Written by Nick Murray • Photography by Arik McArthur/Kevin Mazur/Theo Wargo.Getty Images • August 22, 2016
Day One of the 2016 Billboard Hot 100 Festival was about breadth, how just about any kind of music can be called pop, so long as people want to hear it. Day Two was more about intensity. Although rappers like J. Cole and Desiigner delivered two of the evening's most energetic sets—and Moon Taxi made sure that old-fashioned rock & roll still had a seat at the table—Sunday belonged to the DJs, from the 17-year-old Ryos, who opened the event at half-past noon, to the chart-topper Calvin Harris, who shut it down 10-and-a-half hours later.
EDM may not dominate the Hot 100 as it did at the beginning of the decade, but both the genre and chart share a similar ethos, insisting that no moment matters as much as the present. Which isn't to say that the past doesn't make an occasional appearance. Early in the day, Party Thieves wound down his set with Oasis' "Wonderwall," then added a siren-sound drop that Noel Gallagher almost certainly didn't sign off on. Meanwhile, at the Next Up Stage, Haywyre doodled on his keyboards while funk played in the background. The performance was almost prog; it was hard to discern whether the artist's self-awareness amplified the cheesiness or undid it.
One fun thing about attending a festival so aimed at teenagers is watching their parents feel around for music they like. After Haywyre, a woman danced to "Murder She Wrote" playing over the PA, while her daughter stood by nonplussed. They soon found common ground via Jillionaire's dancehall samples. This was before the rain began, so when the Major Lazor DJ mixed "Pon de Floor" into "We Dem Boyz," he instigated a mosh pit that filled the air with dust before security intervened.
Back inside the Nikon Theater, Hot 97's Funkmaster Flex spun for an hour and 15 minute, which meant that the local DJ had more stage time than J. Cole or, on Saturday night, Ariana Grande. "I'm not gonna leave nothin' on too long," he told the crowd, and he held his promise by burning through rap records as a truck driver smokes cigarettes. And though the set wouldn't have been possible without EDM—how else would a DJ earn such prominent billing?—it also served as a fast-paced rejoined to the remix fiends mixing at the other stages: Flex, one of the city's most lovable curmudgeons, showed that you don't always need drop and a remix to make a crowd turn up to Jay Z or "Commas." The originals still work.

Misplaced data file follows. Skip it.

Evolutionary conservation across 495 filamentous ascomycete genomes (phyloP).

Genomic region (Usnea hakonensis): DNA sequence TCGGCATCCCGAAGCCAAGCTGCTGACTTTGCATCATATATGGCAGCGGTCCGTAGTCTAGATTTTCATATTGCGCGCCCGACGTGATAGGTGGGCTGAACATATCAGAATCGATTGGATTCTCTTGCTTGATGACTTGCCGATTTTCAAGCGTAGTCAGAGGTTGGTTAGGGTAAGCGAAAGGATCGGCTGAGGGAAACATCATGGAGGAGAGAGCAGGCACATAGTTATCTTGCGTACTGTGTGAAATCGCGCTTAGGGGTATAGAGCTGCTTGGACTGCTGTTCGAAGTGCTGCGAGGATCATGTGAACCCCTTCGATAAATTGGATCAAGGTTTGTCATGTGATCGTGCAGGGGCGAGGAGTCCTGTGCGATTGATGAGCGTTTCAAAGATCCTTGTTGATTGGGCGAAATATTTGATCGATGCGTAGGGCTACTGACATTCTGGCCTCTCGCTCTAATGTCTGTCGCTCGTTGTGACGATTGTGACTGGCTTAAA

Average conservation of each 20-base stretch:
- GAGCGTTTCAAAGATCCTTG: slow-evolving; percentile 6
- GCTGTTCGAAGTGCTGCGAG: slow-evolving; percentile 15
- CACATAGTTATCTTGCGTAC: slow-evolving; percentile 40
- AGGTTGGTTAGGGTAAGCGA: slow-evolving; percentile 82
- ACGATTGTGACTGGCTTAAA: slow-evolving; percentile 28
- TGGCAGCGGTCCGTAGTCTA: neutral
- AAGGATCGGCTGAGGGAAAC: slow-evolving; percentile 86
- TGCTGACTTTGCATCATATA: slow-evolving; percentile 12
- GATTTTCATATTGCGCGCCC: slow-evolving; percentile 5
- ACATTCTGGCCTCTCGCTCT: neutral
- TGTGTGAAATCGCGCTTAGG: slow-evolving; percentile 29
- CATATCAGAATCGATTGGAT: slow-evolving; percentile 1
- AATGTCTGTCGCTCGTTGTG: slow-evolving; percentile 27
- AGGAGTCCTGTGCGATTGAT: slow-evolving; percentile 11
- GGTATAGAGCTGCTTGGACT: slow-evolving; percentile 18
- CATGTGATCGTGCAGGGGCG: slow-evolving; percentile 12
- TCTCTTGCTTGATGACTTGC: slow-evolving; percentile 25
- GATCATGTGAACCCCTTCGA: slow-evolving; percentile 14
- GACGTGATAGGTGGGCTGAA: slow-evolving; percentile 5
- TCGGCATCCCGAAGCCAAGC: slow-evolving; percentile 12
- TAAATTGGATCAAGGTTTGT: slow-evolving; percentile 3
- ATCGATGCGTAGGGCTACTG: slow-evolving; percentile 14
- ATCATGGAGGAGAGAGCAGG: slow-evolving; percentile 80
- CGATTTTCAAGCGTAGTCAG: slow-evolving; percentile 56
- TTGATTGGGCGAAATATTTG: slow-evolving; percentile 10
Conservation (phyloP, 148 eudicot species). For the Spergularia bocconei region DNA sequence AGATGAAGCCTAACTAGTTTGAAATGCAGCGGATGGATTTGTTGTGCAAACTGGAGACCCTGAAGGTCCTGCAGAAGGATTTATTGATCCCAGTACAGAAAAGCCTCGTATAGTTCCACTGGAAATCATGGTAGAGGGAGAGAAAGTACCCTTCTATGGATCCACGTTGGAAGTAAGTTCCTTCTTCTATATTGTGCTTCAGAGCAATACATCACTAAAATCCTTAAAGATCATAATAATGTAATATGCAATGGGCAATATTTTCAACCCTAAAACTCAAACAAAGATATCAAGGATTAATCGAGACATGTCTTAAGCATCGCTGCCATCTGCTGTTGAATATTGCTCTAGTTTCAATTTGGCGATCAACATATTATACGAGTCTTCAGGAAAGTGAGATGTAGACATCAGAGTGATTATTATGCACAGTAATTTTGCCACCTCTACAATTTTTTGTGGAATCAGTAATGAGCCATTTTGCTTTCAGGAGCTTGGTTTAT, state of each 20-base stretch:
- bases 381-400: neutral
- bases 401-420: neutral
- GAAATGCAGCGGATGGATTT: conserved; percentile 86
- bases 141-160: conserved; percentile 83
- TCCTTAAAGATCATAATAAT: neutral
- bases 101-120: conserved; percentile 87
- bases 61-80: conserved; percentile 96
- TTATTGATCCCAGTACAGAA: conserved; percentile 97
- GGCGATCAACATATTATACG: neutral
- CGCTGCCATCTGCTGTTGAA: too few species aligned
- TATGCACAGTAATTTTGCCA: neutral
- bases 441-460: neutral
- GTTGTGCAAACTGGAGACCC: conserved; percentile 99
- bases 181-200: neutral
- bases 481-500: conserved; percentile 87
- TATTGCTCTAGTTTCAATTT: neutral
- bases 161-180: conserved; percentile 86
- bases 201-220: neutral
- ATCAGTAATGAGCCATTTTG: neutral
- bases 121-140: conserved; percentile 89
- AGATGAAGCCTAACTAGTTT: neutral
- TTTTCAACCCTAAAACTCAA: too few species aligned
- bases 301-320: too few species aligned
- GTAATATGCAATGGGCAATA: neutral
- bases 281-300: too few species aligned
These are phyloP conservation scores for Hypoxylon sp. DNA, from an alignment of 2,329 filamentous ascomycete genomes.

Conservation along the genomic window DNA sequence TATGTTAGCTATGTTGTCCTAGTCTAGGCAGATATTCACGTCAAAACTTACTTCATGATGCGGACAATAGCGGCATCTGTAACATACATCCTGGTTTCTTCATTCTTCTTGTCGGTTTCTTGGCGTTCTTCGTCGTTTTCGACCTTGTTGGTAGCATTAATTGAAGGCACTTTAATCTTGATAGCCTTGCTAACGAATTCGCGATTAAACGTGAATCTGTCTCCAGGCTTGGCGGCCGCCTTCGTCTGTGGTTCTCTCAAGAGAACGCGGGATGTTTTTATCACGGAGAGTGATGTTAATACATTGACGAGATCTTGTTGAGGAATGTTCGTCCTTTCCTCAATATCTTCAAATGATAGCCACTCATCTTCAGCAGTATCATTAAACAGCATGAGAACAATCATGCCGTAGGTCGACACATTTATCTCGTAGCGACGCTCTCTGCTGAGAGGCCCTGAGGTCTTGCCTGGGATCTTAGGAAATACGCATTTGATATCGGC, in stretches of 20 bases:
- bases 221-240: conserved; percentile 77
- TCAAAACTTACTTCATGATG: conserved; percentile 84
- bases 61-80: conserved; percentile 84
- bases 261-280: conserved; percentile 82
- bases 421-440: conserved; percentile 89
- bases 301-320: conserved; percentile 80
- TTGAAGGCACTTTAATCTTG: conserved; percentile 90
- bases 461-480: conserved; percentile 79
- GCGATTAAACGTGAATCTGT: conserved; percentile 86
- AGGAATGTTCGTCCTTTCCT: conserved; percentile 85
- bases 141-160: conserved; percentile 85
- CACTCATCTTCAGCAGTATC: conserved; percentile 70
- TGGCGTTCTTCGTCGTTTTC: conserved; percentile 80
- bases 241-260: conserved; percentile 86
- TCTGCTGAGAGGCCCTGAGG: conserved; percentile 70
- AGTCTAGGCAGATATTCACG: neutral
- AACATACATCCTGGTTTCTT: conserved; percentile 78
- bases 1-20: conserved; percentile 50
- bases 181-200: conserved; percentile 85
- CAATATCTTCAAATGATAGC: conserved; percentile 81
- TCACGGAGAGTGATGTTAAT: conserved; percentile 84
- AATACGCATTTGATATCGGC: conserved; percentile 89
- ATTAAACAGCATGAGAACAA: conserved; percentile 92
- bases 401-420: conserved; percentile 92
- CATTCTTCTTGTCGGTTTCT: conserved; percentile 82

Flex played from 6:00 to 7:15. The rain started around the same time that Galantis did—roughly 6:45. It slowed the Swedish duo not at all. Occasionally, one member would leave the turntables to ornament their soaring tracks with a live synth flourish, or a drum roll played on an electric pad. Later, J. Cole topped this setup by performing not just with one DJ and two keyboardists but also two back-up singers, a drummer and a guitar player. The weather affected neither the rapper nor the crowd, which knew the lyrics to old mixtape cuts and went wild for "Don't Save Her," one of the biggest songs of the festival.
And the next act: a man dressed as a giant marshmallow, calling himself Marshmello, playing dance music that delivered one sugar high after another. As a DJ, this anonymous figure was closer to Flex than Galantis, not interested in songs so much as pulling the weirdest sounds he could from his computer. In front of graphics that suggested Nyan Cat on Rainbow Road, Marshmello pitched up vocals the point of deliriousness and distended syllables until they became unintelligible. The mask hid his facial expressions, but it sounded like he was having fun.
With Calvin Harris, his own face just a silhouette between LCD screens, it was harder to tell. DJing from a command center 20 feet above the stage, he looked slightly sinister, which became part of the excitement. There are some thrills a man in a marshmallow suit just can't provide.
Appropriately, Harris' set was more song-oriented and very Hot 100. "We Found Love" was tweaked only slightly, before it exploded into a cacophony of synths. When that faded out, "Feel So Close" emerged. After it, Harris' version of "Eat, Sleep, Rave, Repeat." The song promised—and maybe demanded—an endless loop, a now that last forever. As Jillionaire had yelled when the day was still dusty, "Put your hands up if you're not going to work tomorrow!"